Scrolling down to my Works Cited page, I decided to see what James Bell III had to say. In an extremely impressive article called, “The Search for Habitable Worlds: Planetary Exploration in the 21St Century,” Bell plainly and eloquently explains the situation. The situation is that Mars is definitely mankind’s chosen priority at the moment (9). Before going further, I need to clear the air and acknowledge that Bell never does discuss placing humans on any of the once habitable or possibly habitable worlds; instead he emphasizes the current strategy slogan adopted by NASA is “flyby, orbit, land, rove, and return” (9). One particular article highlight is that it sounds like Mars likely had water at one point, but it is difficult or impossible for water to remain stable on the surface today because of the lack of atmosphere (12). So, this article then is a mixed bag for my quest. This writer, Bell, seems to be a very respectable voice in the community, but he doesn’t mention settling people on Mars. However, he does an excellent job of delineating that humankind is in the “third great Age of Exploration” as historian and author Stephen Pyne has labeled it (8). As always, I take this to be a great indicator that we are moving quickly and will soon be living on Mars. I take this to be a great indicator because the first two ages of exploration (the first personified by Columbus; the second, Lewis and Clark) were successful. Among the many things humans, as a group, seem to be skilled at, exploring tops the list–and I see no reason for this skill to have perished simply because we’ve reached the end of the Earth.
Bell III, James F. “The Search for Habitable Worlds: Planetary Exploration in the 21St Century.” Daedalus 141.3 (2012): 8. MasterFILE Premier. Web. 5 Sept. 2013.
BBC News. BBC, 04 Feb. 2008. Web. 17 Sept. 2013. <http://news.bbc.co.uk/2/hi/in_depth/sci_tech/2003/race_for_mars/default.stm>.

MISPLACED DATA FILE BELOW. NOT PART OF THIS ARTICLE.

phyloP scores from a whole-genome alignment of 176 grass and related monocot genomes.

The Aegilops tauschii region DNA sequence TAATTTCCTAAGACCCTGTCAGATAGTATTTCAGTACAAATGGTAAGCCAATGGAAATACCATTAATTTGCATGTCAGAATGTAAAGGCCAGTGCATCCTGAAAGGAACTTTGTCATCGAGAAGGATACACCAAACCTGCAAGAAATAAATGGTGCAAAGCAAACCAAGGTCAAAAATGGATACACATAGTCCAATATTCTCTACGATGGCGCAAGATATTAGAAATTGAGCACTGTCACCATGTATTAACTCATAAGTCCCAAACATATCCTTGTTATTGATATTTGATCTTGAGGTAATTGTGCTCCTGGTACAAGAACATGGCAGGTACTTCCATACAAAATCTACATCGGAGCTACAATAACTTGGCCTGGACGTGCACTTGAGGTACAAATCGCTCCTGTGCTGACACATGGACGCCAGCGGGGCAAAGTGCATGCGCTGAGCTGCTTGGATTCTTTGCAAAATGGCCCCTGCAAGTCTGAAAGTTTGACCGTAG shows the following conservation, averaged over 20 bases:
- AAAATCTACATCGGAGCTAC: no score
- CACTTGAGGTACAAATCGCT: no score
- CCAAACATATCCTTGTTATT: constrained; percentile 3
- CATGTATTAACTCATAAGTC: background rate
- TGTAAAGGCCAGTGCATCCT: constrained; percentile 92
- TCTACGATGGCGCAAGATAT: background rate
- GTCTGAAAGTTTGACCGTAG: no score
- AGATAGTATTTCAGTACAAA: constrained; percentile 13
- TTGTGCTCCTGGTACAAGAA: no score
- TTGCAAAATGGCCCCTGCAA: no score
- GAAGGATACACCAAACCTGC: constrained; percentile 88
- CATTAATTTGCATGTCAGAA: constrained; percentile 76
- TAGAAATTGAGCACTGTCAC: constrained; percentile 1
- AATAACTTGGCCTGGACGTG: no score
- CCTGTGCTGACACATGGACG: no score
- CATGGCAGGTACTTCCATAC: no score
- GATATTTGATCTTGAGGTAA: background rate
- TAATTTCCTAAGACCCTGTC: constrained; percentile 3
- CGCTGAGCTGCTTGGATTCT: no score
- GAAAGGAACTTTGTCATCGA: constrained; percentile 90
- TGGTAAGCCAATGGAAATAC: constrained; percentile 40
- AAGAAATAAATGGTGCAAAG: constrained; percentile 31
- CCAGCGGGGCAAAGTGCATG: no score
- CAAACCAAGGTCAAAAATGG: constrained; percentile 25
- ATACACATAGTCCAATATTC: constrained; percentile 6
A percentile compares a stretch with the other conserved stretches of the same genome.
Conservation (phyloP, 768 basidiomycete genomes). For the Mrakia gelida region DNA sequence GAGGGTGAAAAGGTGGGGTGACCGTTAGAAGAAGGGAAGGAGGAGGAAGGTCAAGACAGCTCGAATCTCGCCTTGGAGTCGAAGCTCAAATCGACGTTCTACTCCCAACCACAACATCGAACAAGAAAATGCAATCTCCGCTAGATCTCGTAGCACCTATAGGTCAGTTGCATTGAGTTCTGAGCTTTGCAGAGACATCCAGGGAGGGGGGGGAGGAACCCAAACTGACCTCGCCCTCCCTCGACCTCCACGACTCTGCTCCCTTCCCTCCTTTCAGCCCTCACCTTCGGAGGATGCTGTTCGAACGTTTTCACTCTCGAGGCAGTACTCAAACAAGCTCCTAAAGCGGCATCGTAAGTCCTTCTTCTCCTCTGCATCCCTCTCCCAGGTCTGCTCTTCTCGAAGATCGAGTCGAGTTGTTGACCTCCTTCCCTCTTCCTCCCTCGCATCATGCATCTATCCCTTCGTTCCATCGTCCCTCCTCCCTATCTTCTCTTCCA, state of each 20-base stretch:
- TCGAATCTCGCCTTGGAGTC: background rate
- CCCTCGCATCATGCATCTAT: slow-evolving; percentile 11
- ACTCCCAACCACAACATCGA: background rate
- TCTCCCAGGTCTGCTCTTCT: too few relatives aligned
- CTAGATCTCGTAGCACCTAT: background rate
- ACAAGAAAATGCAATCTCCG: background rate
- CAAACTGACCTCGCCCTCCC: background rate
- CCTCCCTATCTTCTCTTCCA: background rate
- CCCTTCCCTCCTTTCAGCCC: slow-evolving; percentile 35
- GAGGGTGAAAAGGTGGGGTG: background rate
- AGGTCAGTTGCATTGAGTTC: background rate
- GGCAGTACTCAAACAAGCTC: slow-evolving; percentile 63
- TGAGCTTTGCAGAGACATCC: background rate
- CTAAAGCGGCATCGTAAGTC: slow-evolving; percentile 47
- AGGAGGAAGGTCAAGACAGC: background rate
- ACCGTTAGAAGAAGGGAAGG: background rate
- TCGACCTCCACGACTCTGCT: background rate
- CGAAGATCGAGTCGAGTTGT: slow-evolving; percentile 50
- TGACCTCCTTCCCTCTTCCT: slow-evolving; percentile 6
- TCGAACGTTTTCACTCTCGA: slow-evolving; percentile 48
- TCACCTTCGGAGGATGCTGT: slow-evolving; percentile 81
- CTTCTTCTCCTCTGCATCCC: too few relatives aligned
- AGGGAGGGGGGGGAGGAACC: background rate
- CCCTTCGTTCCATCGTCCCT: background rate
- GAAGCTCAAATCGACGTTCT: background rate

Next, I stumbled upon a more scholarly article written by Mehdi Lali. In “Analysis and Design of a Human Spaceflight to Mars, Europa, and Titan,” Mehdi Lali discusses why these three un-earthly bodies are the best choice for manned exploration and when the best time to do it will be. He also incorporates some graphics which illustrate several gee-whiz techniques which will make the trip quicker and safer. He begins the article by clarifying that, “Among the terrestrial (rocky) planets, only Mars can potentially be host to humans” (557). As space exploration isn’t limited to planets he further discusses options like Europa and Titan which are moons of outer planets. After he presents his ideas and methodology he concludes, “A rare launch-window opportunity is conceived to occur in 2078, in which these sites i.e., Mars, Europa and Titan will be aligned in such a way that they can be visited in one mission taking advantage of the gravity assists from Mars and Jupiter” (563). Sign me up. Obviously, the year 2078 is quite a bit later than 2023; likewise, the specifics that Mr. Lali recommends for Mars exploration are quite a bit different from Mars One’s plans. This second source then really only conveyed to me that the area of manned space exploration is not very stable. It seems that depending on a set of almost unlimited factors, different scientists perceive different capabilities. Overall, my takeaway is that Lali’s article is clearly not about settling Mars, so its conclusions aren’t very relevant to my question. I have to admit that an article like Mr. Lali’s was kind of draining. It had too much specific data (read: numbers), and most of it went way over my head. That’s okay. With every failure comes a learning opportunity. I learned that I needed to focus my research a little narrower—easy enough.